China has also developed a carrier-based fighter aircraft, the Shenyang J-15. On 25 November 2012, it was announced that at least two Shenyang J-15's had successfully landed on Liaoning.[19][32] The pilot who achieved the first landing was named as Dai Mingmeng (戴明盟).[33] The Shenyang J-31 is a fifth generation fighter aircraft being developed by China that may in future be adopted for carrier use.

See also[edit]

References[edit]

  1. ^ "China to build 93,000-ton atomic-powered aircraft carrier: source". The Hankyoreh. 29 March 2007. Retrieved 1 December 2014. 
  2. ^ a b c d Minemura, Kenji (2008-12-31), China to start construction of 1st aircraft carriers next year, Asahi Shimbun, archived from the original on 26 May 2009 
  3. ^ a b "Japan defense minister's China visit a sign of warming relations". Chinadaily.com.cn. 2009-03-23. Retrieved 2011-04-30. 
  4. ^ Ben Blanchard and Benjamin Lim (2011-07-27). "China boosts naval power with carrier program: sources". Reuters. Retrieved 2012-07-10. 
  5. ^ a b "China Has Plans For Five Carriers". Aviation Week. 2011-01-05. Retrieved 2011-04-30. 
  6. ^ "China’s Aircraft Carriers". Strategycenter.net. 2009-03-10. Retrieved 2011-04-30. 
  7. ^ a b Global Times, "PLA Chief Confirms Vessel Is 'Under Construction'", 8 June 2011.
  8. ^ 26-Mar-2009 08:46 UTC (2009-03-26). "China to Buy Su-33 Carrier-Based Fighters from Russia?". Defenseindustrydaily.com. Retrieved 2011-04-30. 
  9. ^ Fulghum, David A. "New Chinese Ship-Based Fighter Progresses". Article. Aviation Week. Retrieved 27 April 2011. 
  10. ^ Hobbs, Commander David (October 2007). "HMAS Melbourne (II) – 25 Years On". The Navy 69 (4): 5–9. ISSN 1322-6231. 
  11. ^ "Former Soviet aircraft carrier sold in China for $16mln". Sputnik International. 31 May 2006. Retrieved 1 December 2014. 
  12. ^ a b c "China's Aircraft Carrier Ambitions: Seeking Truth from Rumors." Storey, I.; Ji, Y. Naval War College Review. Winter 2004, Vol. 57, No. 1.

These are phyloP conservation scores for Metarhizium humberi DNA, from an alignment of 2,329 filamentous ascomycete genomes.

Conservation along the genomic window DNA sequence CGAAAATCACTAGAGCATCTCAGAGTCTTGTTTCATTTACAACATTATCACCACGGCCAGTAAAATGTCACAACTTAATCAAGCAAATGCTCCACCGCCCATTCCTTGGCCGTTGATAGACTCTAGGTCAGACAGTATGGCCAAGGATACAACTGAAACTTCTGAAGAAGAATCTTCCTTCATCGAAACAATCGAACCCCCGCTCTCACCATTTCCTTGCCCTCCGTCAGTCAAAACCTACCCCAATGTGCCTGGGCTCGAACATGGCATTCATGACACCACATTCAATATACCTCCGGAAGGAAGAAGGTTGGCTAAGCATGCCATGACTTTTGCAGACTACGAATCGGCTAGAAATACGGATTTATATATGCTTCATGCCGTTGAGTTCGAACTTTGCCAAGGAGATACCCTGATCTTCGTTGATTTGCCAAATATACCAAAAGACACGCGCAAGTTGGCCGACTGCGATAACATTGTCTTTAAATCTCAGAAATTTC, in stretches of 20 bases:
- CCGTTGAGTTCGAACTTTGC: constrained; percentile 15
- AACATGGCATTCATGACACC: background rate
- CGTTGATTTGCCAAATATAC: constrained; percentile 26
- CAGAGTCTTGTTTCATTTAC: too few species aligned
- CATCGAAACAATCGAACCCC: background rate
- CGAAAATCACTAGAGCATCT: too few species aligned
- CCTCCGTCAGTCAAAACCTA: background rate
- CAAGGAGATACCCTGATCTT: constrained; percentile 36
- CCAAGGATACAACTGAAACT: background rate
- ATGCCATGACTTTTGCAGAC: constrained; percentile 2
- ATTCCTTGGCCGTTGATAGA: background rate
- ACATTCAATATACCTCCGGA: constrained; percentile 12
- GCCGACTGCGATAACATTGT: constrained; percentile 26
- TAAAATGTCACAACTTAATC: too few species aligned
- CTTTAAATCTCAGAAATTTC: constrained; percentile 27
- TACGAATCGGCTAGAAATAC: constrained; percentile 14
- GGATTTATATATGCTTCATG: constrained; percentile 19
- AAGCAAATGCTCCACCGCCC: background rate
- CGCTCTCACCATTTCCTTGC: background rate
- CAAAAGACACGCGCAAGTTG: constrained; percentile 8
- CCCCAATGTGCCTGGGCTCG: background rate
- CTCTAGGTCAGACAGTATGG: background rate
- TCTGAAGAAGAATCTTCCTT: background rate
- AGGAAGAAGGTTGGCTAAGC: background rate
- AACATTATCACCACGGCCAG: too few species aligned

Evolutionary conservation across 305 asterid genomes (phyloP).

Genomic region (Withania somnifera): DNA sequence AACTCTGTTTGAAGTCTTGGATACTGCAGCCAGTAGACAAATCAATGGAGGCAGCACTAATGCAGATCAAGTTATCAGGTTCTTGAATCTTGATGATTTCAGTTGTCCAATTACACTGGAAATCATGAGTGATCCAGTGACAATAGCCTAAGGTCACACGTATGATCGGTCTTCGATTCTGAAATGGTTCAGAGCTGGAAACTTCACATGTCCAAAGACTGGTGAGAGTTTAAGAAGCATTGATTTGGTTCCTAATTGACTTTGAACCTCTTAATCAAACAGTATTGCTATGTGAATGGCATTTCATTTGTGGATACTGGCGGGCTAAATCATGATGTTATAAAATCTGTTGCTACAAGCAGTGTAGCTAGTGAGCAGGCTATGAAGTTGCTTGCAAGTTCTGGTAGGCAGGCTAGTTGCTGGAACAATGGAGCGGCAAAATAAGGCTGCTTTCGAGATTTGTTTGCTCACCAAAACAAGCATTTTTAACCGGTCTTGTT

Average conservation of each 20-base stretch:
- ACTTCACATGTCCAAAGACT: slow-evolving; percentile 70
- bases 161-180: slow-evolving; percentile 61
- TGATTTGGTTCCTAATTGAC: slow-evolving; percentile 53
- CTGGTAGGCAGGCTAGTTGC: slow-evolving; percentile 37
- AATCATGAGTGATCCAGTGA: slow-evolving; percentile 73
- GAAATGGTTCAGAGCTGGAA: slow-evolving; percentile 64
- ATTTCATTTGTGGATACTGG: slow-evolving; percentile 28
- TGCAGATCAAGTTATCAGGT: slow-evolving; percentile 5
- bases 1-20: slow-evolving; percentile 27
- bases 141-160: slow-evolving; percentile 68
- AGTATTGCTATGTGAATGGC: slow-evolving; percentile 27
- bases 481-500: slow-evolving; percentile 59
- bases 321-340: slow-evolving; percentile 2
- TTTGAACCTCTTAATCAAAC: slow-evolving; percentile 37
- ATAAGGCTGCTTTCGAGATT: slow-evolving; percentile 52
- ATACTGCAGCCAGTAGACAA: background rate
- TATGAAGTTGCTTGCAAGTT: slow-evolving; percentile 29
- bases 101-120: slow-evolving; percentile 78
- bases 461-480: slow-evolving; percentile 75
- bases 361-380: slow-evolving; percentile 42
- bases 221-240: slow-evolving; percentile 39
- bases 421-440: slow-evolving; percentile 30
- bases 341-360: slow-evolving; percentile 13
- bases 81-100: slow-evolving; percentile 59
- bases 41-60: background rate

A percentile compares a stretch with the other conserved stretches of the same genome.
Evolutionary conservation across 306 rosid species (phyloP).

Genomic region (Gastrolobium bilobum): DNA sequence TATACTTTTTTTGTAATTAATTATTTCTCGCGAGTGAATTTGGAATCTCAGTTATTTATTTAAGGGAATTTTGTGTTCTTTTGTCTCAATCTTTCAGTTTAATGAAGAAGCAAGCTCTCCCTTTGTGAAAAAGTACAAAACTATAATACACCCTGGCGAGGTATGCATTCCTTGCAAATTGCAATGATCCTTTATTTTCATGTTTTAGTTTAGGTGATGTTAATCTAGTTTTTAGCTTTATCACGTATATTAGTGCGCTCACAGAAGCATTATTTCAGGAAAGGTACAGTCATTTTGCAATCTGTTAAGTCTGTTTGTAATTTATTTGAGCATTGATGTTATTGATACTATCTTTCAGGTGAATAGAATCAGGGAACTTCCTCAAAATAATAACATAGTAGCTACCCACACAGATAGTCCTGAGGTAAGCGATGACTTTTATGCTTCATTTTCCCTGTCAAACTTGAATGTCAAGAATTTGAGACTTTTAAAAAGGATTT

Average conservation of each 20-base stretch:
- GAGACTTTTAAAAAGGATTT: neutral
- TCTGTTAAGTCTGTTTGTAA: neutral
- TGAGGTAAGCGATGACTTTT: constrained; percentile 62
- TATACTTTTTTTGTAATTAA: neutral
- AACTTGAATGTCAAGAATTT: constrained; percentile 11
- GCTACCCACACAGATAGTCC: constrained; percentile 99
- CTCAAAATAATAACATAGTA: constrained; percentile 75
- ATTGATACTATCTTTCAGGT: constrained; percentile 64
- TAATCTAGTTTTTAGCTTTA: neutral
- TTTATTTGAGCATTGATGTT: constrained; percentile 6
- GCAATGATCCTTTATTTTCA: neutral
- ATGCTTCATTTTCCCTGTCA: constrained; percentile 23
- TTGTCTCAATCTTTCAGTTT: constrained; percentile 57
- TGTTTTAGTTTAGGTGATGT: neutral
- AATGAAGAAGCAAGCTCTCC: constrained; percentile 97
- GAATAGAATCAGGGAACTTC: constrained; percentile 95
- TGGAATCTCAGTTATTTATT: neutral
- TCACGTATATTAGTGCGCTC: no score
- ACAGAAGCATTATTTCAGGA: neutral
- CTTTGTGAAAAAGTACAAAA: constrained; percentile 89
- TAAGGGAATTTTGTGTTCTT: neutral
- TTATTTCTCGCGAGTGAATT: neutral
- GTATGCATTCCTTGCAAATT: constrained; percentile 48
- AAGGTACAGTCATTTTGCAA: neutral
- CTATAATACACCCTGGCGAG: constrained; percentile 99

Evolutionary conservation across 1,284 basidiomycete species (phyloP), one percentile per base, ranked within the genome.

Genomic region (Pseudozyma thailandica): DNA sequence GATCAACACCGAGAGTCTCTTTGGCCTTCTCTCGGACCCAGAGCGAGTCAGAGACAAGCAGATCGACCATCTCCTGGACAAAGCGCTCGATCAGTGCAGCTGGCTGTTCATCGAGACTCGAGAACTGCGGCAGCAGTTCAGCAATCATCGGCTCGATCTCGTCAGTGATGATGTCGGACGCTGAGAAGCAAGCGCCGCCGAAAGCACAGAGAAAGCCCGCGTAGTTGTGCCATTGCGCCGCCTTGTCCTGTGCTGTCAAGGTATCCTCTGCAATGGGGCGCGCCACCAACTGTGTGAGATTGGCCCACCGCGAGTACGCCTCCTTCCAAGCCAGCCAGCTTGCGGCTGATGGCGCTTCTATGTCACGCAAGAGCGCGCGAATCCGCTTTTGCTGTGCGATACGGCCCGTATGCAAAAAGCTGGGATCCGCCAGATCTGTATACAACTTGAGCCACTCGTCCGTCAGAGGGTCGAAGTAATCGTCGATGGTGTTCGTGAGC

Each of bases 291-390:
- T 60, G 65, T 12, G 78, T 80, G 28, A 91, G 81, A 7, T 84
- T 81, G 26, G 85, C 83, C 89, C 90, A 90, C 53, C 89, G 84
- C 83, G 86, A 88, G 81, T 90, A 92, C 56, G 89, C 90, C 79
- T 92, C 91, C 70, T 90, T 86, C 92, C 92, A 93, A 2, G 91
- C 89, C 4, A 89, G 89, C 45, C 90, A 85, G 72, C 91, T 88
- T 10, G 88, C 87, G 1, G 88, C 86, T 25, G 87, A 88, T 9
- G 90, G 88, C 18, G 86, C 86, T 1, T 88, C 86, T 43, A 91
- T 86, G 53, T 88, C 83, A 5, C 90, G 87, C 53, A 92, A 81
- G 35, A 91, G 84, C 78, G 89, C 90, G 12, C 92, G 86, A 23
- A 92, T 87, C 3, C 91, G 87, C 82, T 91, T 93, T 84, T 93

13. ^ "China launches second aircraft carrier after a £9.6m refit... as a luxury hotel". Daily Mail (London). August 11, 2011. 
  14. ^ Jon Rosamond, 'China completes joint exercise with UK aircraft carrier,' Jane's Navy International, November 2007, p.6
  15. ^ Hille, Kathrin (2011-08-10). "China’s first aircraft carrier takes to the sea". The Financial Times. 
  16. ^ "China's first aircraft carrier begins sea trials". CBC News. 2011-08-10. 
  17. ^ "US satellite snaps China's first aircraft carrier at sea". The Guardian (London). 15 December 2011. 
  18. ^ "China navy takes delivery of first aircraft carrier". 23 September 2012. Retrieved 23 September 2012. 
  19. ^ a b "我航空母舰顺利进行歼—15飞机起降飞行训练". 新华网 (北京). 25 November 2012. 
  20. ^ Bodeen, Christopher (March 6, 2009), Speculation Grows on China Aircraft Carrier Plans, Associated Press via abcnews, archived from the original on 7 May 2009 
  21. ^ Ryall, Julian (2009-02-20). "Hillary Clinton's visit to China sparks alarm in Japan". The Daily Telegraph (London). Retrieved 2010-05-03. 
  22. ^ http://aircraft.zurf.info/article/return-zheng-he
  23. ^ Office of the Secretary of Defense (6 May 2011). "Military and Security Developments Involving the People’s Republic of China, 2011". Annual Report to Congress: 46. http://www.defense.gov/pubs/pdfs/2011_cmpr_final.pdf. Retrieved 16 February 2012.
  24. ^ 中国の国産空母の建造、最前線を報告 [China's indigenous aircraft carrier construction, the frontline report] (in Japanese), January 10, 2010  Google translation
  25. ^ Kanwa Intelligence Review, "Long-Range SAMS Deployed In Qingdao", April 10, 2010.
  26. ^ Harding, Thomas (7 February 2011), Concrete Evidence Of China's Naval Ambitions, London: The Daily Telegraph 
  27. ^ http://www.spacewar.com/reports/China_needs_at_least_three_aircraft_carriers_general_999.html
  28. ^ Gertz, Bill, "China begins to build its own aircraft carrier", Washington Times, 2 August 2011, p. 1.
  29. ^ Channel NewsAsia, "Taiwan Says China To Build Two Aircraft Carriers", 22 May 2012, from wire service
  30. ^ Sweeney, Pete (24 April 2013). "China to build second, larger carrier: report". Reuters. 
  31. ^ http://www.wantchinatimes.com/news-subclass-cnt.aspx?id=20131211000053&cid=1101 New aircraft carriers to be built in Dalian and Shanghai: source
  32. ^ "China lands first fighter jet on aircraft carrier". 3 News NZ. November 26, 2012. 
  33. ^ "戴明盟:着舰成功首飞第一人". 钱江晚报 (杭州). 24 November 2012.